Legalese | Apr 24, 2013
The information in this column was provided by Community Legal Education Ontario in its monthly email alert “On the Radar”
Many of us look forward to the long weekend in May as the "unofficial" beginning of the summer. In anticipation of Victoria Day on May 20 and the other upcoming long weekends, this month's On the Radar looks at what the law says about public holidays.
Does everyone get the holiday Monday off work?
For most workers, Victoria Day is a public holiday under Ontario's Employment Standards Act (ESA). The ESA sets out minimum rules that employers must follow, including rules about public holidays. However, not all jobs are covered by the ESA, and, in some cases, only parts of the ESA apply. There is more information about when the ESA applies in the Ontario Ministry of Labour's Special Rule Tool at www.labour.gov.on.ca/english/es/tools/srt/index.php.
Most workers have the right to get the day off with holiday pay. It does not matter whether they work full-time or part-time, how long they have worked in their jobs, or whether the holiday falls on a day that they would usually work. But they must work their regular work day, before and after the holiday, unless they have "reasonable cause". Examples of reasonable cause include illness or injury. It is up to the worker to show that they had reasonable cause to miss work.
How much is holiday pay?
Holiday pay is calculated by adding up a worker's regular wages plus vacation pay for the four work weeks prior to the work week with the holiday in it, and dividing that total by 20. There is a Public Holiday Pay Calculator on the Ministry of Labour's website at.gov. www.labour on.ca.
What if someone is willing to work on the holiday?
A worker who agrees to work on the holiday has a choice. They can get holiday pay plus premium pay, which is 1½ times their regular wage, or get regular wages for the hours they work on the holiday and take another day off instead with holiday pay. The substitute day off has to be within three months of the holiday or, if the worker agrees, within 12 months. These agreements should be in writing.
What about people who are required to work?
In some jobs – for example, in hospitals or restaurants – workers can be required to work on public holidays. In that case, the employer has the right to decide whether the worker gets premium pay or another day off instead.
A worker may be able to make a claim against their employer. The Ministry of Labour can order an employer to pay money that is owed. The worker should contact their employer about the problem before making the claim, unless there is a good reason not to.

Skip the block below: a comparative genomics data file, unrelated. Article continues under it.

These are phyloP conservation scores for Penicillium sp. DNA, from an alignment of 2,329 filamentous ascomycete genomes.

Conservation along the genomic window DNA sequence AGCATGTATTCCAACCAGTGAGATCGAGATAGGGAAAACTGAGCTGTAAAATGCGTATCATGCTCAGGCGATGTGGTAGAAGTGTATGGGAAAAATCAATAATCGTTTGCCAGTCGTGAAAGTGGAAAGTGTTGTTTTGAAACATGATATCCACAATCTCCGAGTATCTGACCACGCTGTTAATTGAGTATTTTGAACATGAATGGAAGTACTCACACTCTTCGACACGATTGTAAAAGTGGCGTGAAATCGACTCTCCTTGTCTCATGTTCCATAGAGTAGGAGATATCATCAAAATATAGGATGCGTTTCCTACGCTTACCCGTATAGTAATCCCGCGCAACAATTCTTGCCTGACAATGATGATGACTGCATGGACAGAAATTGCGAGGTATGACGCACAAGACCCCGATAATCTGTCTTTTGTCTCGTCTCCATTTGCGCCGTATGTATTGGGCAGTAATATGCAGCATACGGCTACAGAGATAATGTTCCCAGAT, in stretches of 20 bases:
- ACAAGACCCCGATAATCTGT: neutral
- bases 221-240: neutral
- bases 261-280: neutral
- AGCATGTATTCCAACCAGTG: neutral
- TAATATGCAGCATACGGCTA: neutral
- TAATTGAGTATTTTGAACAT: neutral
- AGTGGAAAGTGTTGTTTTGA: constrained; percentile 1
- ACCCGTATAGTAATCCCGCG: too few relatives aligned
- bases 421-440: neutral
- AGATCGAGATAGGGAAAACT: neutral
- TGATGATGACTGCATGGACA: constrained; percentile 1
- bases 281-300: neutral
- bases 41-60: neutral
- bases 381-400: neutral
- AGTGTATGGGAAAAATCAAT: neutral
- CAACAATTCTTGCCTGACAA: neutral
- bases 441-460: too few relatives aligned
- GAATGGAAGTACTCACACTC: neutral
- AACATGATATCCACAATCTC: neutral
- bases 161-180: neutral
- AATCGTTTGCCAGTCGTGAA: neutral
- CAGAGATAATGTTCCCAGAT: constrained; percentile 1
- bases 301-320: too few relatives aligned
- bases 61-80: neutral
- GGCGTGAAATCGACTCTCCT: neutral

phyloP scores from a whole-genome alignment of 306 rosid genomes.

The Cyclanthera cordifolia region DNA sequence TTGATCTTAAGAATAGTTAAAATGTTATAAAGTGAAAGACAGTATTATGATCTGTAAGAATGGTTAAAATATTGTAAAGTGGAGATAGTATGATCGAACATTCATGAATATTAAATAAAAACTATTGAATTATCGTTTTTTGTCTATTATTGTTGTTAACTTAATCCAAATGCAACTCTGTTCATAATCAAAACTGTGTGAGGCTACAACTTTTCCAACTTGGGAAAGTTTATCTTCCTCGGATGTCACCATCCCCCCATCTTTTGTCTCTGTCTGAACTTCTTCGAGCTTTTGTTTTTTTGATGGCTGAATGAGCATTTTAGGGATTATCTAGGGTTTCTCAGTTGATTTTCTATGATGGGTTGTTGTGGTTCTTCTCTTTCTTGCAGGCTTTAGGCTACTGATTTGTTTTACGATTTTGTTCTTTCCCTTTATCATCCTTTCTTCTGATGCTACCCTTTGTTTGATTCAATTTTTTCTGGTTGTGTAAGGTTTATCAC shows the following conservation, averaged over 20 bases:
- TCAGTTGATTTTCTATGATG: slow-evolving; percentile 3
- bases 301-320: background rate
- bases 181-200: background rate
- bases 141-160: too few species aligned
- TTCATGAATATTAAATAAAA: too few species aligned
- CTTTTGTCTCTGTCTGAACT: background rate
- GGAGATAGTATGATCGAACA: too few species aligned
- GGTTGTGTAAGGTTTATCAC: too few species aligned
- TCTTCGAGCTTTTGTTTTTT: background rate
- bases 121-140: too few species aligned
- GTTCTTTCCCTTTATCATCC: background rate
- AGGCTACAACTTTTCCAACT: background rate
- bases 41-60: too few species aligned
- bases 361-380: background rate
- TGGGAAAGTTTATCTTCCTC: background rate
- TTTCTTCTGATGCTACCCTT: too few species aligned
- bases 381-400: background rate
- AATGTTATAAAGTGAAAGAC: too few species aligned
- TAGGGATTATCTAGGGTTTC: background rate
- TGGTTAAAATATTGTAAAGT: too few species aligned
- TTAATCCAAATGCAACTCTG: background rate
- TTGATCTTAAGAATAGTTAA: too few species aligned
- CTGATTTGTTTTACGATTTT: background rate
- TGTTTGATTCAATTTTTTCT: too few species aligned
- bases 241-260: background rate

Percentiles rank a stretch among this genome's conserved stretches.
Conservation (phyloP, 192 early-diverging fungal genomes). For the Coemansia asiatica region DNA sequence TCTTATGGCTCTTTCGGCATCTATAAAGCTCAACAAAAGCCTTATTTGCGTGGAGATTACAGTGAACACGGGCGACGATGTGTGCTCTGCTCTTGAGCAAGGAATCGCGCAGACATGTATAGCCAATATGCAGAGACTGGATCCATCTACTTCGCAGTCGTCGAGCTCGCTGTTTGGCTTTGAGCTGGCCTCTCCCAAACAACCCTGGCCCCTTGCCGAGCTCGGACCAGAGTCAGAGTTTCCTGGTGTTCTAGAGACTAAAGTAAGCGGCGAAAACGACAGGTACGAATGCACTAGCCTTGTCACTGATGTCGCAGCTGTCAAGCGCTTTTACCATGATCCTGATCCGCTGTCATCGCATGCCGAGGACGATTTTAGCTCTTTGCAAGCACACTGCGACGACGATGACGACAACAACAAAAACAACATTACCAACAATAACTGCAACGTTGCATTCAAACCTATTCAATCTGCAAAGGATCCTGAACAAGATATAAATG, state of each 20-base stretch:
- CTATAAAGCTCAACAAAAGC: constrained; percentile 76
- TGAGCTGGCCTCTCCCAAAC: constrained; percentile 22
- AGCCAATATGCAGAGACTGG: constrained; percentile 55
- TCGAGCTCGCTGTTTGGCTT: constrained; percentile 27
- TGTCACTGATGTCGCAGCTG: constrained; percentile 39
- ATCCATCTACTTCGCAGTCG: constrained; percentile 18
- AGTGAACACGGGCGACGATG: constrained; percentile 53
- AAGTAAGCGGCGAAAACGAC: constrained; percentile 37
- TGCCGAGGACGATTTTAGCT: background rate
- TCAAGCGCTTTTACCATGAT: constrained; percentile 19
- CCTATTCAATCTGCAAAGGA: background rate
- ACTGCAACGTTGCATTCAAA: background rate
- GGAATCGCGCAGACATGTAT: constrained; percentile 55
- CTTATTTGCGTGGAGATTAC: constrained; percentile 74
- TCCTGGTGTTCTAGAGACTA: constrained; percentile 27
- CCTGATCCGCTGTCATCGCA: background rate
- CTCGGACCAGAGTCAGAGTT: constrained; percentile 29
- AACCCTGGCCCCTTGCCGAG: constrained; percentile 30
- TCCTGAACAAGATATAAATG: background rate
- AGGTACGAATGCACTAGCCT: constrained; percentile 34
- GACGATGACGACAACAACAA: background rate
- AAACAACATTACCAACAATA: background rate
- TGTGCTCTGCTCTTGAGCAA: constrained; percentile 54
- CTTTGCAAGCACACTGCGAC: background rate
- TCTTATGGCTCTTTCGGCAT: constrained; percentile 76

In general, the worker must file a claim for unpaid wages within six months of the date the wages were owing. If the claim does not involve unpaid wages, the time limit may be up to two years. For example, workers have up to two years to file a claim against an employer for penalizing or threatening to penalize them for exercising their legal rights. Asking about the right to a holiday or asking an employer to obey the law is an exercise of legal rights.
Some employers may say that their workers are self-employed and that the ESA does not apply to them. Workers in this situation might still have rights under the ESA and should get legal advice.
For more information or help
The Ministry of Labour website has information about public holidays and Employment Standards Claim Forms. You can also call the Ministry at 1-800-531-5551
For legal information, advice, or help, workers can contact their local community legal clinic. Rural Legal Services is a community legal clinic serving northern Frontenac and northern Lennox & Addington counties.
Workers who are discriminated against or harassed may want to make a human rights complaint. For advice and help, contact the Human Rights Legal Support Centre by visiting http://www.hrlsc.on.ca/ or calling 1-866-625-5179.
This column is brought to you by Community Law School (Sarnia-Lambton) Inc., and Community Legal Services and Pro Bono Students Canada at Western University, with funding support from the Law Foundation of Ontario. It provides legal information only. The information is accurate as of the date of publication. Laws change frequently so we caution readers from relying on this information if some time has passed since publication. If you need specific legal advice please contact a lawyer, your community legal clinic: Rural Legal Services at (613) 279-3252 or 1-888-777-8916, Justice Net at 1-866-919-3219, or the Law Society Referral Service at 1-800-268-8326.
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